**As a side note, the couple sleep in paper bags for a little bit of the film. While this seems as ludicrous as anything else in the film there was some truth to the notion of paper being a good defense. Paper readily absorbs radiation, in fact Tyvek suits are made of synthetic paper outfits because of this factor, albeit in light work.
To be fair this is more of a problem these days than when these shorts were originally released, as its easy to watch dozens in a row, where upon they just seem to blend into one another. Originally their releases where drawn out over the year, hugely negating the aforementioned issues.
Hot-Reel will probably never find itself on my highest Road Runner shorts list and this delves from the short feeling a bit too cut and paste, with not enough in the way of seriously outlandish devices. Or the usual level of comic mishaps that I've come to associate with the series; something just feels off somehow, routine almost.
It certainly wouldn't surprise if it was the case of a bored Chuck Jones just going through the motions. Jones was becoming more interested in what he wanted to do rather than that which the studio told him to make. Add to that that he actively stated that the Road Runner shorts were the easier to churn out, basically writing themselves Then of course the fiscal budget weren't what they once were. This is a relatively late title in the series run - easily identified by the minimalist, UPA influenced backgrounds found throughout done by Phillip DeGuard (if not the datestamp at the start of the short).
A routine Road Runner, is still worth the watch, at only six minutes you can afford a little leeway. It is, however, a far cry from the series - and studios - best efforts.
Based on the world created by producer/writer William Joyce as part of his The Guardians of Childhood project which encompasses planned and released picture books, novels and visual media - i.e. movies. Rise deals with the induction of Jack Frost to the team on the orders of The Man in the Moon, who essentially acts as the series deity of sorts. The rest of the guardians have had their origins told in picture book form, starting from last year. In any case the film was planned as a story in the cannon and not an adaptation of the source material per se.
The personification of fear known the Bogeyman - and also called Pitch Black here - has returned to the world, and plans to spread fear and nightmares to all. It's up to the titular guardians to stop him, joined this time round by new and reluctant recruit Jack Frost. At a mere 300-years-old, Frost is the youngest of the team, but has plenty of baggage. Most of this is due to a mix of not knowing his reason to be and that mortals cannot see him - and walk right through him - due to none of them believing in him.
This here belief is what the others enjoy, granting them not only the ability to be seen - which seems to go against the concept of remaining unseen that runs through the first half. The belief is the basis for the character's power potential, the more they're believed in, the more powerful they become. So guess what Pitch's plan involves.
The downside to the whole plot, is that I've kind of seen it before, albeit in a different form. I couldn't help but think that it seemed taken elements part and parcel from Terry Pratchett's 1997 Disworld novel The Hogfather, were the Auditors tried to rid the Discworld of the titular god by removing the children's belief in him, by using children's teeth from the tooth fairy's realm and thus rendering him out of existence. Death, the book's secondary protagonist plays as a replacement to make sure that a lack of faith met a brick wall of hard evidence on the way down to negate the problem.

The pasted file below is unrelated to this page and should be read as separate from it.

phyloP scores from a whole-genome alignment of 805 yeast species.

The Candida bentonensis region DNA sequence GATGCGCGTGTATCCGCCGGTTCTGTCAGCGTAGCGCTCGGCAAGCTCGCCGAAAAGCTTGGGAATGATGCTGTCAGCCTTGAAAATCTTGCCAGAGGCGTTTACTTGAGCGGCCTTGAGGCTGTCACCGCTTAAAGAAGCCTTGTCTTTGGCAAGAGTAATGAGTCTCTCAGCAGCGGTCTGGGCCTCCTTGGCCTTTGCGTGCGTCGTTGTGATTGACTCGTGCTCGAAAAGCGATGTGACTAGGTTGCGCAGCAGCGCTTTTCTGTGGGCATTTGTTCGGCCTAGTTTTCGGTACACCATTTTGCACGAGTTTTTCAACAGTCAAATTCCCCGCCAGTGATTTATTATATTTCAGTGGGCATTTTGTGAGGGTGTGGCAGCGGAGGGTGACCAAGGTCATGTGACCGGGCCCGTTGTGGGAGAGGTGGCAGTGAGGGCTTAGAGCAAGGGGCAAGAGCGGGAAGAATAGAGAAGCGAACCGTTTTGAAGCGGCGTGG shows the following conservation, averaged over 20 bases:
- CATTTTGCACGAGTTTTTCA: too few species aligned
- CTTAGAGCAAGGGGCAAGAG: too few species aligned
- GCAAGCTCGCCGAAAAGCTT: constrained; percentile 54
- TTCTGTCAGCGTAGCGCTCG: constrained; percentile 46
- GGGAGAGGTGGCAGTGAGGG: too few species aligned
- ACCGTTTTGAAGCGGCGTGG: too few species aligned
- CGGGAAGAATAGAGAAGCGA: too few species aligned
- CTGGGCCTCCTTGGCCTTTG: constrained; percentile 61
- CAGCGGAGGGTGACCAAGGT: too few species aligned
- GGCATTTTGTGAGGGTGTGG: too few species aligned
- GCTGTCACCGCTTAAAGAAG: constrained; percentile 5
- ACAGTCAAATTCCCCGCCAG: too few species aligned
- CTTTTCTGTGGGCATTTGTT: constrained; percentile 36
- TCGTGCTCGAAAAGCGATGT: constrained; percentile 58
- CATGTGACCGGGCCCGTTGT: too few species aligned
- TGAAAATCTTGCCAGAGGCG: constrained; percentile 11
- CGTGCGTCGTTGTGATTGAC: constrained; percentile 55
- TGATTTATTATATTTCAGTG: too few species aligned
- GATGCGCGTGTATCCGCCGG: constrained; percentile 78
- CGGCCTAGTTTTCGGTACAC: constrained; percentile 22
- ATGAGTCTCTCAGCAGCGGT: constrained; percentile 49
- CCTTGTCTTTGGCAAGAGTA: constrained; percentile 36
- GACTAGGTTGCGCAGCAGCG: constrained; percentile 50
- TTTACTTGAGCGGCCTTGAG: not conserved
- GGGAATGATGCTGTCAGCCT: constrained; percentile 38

This isn't entirely helped the moment Pitch steals all of the teeth - and all but one of her helpers - from the Tooth Fairy's realm, leaving her needing help from the others to collect the world's children recently shred teeth into order to remain believed in enough. This mission is preceded by Pitch getting under Frost's skin since the former has something the other wants, his teeth, because for some reason teeth hold the memories of their owners like some form of SD cards.
This conflict between Jack, Pitch and the guardians is what drives the overarching plot, though its hard not to see where the film is going on half the time. The two have a wish to be believed in enough to see seen by the mortals and the power that comes from such belief. Both also have a outwardly cold exterior, although its clear that Jack's is more a front to hide behind than something he is underneath his ice powers and that he's more into mischief and fun than anything resembling malicious.
There are a few things that stuck out at me and being a tad inconsistent, such as the belief equal power aspect at the heart. Part of this is that, despite no-one apparently believes in him enough to see him, Jack seems remarkably powerful. The only two characters that seem on par for the most part of the movie are the villain Pitch and The Sandman. The latter comes partly from the fact that he fighting with dream sand, essentially making him the film's Green Lantern with just as versatile toolset as Hal's power ring and that he's probably the most believed in guardian in terms of his historical past compared to his comrades .
Of course the plot is simple and unoriginal in order to enable the film to bring about its many action scenes. And there are plenty of them. Kinetic and fast-paced, DreamWorks shows that it's a force unto itself for computer generated combat. The combat is on par with DreamWork's own Kung Fu Panda 2 in terms of scope, and is truly a visual feast for the eyes.
The visuals are great of course, something which is almost a raging certainly in the media of computer generated imagery from a major studio. And yes the film is definitely worth catching in 3D if you can, treating it as an effect not to be overdone rather than as a gimmick to overuse in place of plot. Outside of some snow effects here and there the film is more interested in depth of vision than poking audiences eyes out.
I cannot say that I didn't enjoy the movie, because I very much did. Yet for all the action and spectacle, Rise of the Guardians overly familiar plot doesn't quite grab my heart in the way that a few select films have done. However it's certainly worth a watch.
Ultimately we're at a point where even flash animation has to achieve a certain level of competence in it. This is mostly due to seeing web flashes were the animator/s at least put in the effort. Falling, like so many others of its type, is almost the antithesis of this. At least a part of this may be due to the time that and manner that the product was made, but then it was prevalent then, very much so, and some of these had something vaguely meaningful to say.
Hey, some of them were made by actual talent as side projects. In 2012, this would be something I'll expect from the worst-side of Indie-gaming, and thrown out with fits of laughter from the inter-webs. Or maybe that's just what I'd like to be the case.
It's not as overtly egregious as The Evil Strawberry, which had no redeeming quality whatsoever, but it doesn't have anything resembling substance either and doesn't offer anything that I can say is, worth seeing.